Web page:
Written by: Shani Fowler
The pro’s and con’s
Working from home can be a double edged sword. It depends as to reason why you are working from home and the job you are trying to do, as to how best go about it. Reasons people work from home can vary. It can be that it gives flexibility in allowing time with family. It could be because the company they are working for has a lengthy commute and it simply makes sense to do as much from home as possible. It could be that it’s your own business and it is a home based business so that the overheads to that business are greatly reduced. Often people work from home to cut down the ever increasing costs of child care. Whatever the reason that a decision to work from home has been made, there are going to be pros and cons.
Rolling out of bed and sitting in front of your computer screen wearing your favourite fleecy pyjamas with your morning coffee in one hand and spooning in your porridge with the other can seem appealing. Especially on a winter’s morning as you peep out of the window and watch the commuters battling with the wind and rain. As you pull in tight on your dressing gown, it can fill you with overwhelming relief knowing that you don’t have to join them. Your boss isn’t behind you breathing down your neck. It’s bliss. It’s perfect.
Getting in the right”mind set”for work
You may well be right, but it can be hard to get in the “mind set” of work when doing it from home. Doing your job well requires discipline and this can be hard to achieve this from home with all the distractions around and relaxed approaches that can be adopted. You may have just got into the “zone” of work when one of the children calls you to turn the television channel over to Cbeebies. Or there is a knock on the door from double glazing salesman who thinks you have nothing better to do all day than discuss a new government initiative to fix the energy wasted from your ill fitted, under-performing windows and doors.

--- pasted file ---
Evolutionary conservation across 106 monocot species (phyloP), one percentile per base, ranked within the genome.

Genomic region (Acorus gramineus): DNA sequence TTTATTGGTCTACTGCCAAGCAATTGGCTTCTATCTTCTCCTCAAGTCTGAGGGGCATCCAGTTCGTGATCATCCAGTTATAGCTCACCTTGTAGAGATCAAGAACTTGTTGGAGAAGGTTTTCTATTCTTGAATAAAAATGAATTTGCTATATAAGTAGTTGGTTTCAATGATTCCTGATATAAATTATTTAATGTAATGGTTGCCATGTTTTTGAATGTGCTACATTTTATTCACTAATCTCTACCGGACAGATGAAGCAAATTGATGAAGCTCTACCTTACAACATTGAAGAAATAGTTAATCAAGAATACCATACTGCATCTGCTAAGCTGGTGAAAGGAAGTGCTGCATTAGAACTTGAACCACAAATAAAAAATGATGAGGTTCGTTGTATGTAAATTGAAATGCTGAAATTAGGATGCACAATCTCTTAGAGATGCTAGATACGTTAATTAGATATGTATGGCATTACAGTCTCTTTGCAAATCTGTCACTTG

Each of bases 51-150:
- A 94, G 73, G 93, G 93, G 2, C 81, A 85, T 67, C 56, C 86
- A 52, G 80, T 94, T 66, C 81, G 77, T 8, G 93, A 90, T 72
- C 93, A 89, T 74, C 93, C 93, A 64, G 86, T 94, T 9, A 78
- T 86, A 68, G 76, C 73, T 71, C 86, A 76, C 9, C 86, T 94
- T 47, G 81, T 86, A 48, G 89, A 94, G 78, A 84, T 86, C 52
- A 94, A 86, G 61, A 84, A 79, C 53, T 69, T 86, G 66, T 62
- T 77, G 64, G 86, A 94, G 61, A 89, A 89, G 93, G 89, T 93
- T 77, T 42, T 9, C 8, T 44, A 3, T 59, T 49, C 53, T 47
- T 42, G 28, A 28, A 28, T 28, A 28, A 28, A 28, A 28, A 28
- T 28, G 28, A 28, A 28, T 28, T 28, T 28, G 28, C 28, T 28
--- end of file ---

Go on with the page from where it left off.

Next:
In the corner of your mind you know that there is a laundry basket of washing just calling to be loaded and put on a full cycle, after all it won’t take a minute will it?! All these and more distractions can take you away from your job in hand. It can make the output and quality of your work suffer.
Keep lines of communication open with your work
Although predominantly the prime reason for working for most of us is to earn money, the secondary reason (and for some the prime reason) is usually for the social outlet that work offers. Work offers the chance to engage with colleagues, to form relationships and encourages camaraderie. Although not everyone always gets along in the work place, and it may be nice that you can avoid someone by being at home, people usually gravitate to someone they become friends with, and look forward to seeing on a regular basis. Working from home can be lonely at times. Even if you have the background noise of a television or radio, often this can serve to be more annoying than comfort. This aspect of work is obviously severely affected when working from home and it is prudent to at least keep lines of communication open to work via email or telephone. It is important to still feel like part of a team and inclusive.
Routine and discipline
The key to successfully working from home can lie in routine, discipline and communication. Also recognising that there is potential for distraction. Prepare as much as you can before you begin working, such as making sure the children are settled, the cat’s already been fed and there is little else to distract you. Try to work out the easiest time to be able to work and set that time aside; trying to stick to that specific time a day each day can help, it becomes a routine and all work has to have routine, even in the most flexible of modes.
Also ensure that you still engage with colleagues and have a little light banter from time to time, that way you can get the best out of working from home. You can get the reduced time and costs it takes to work but still have a degree of flexibility.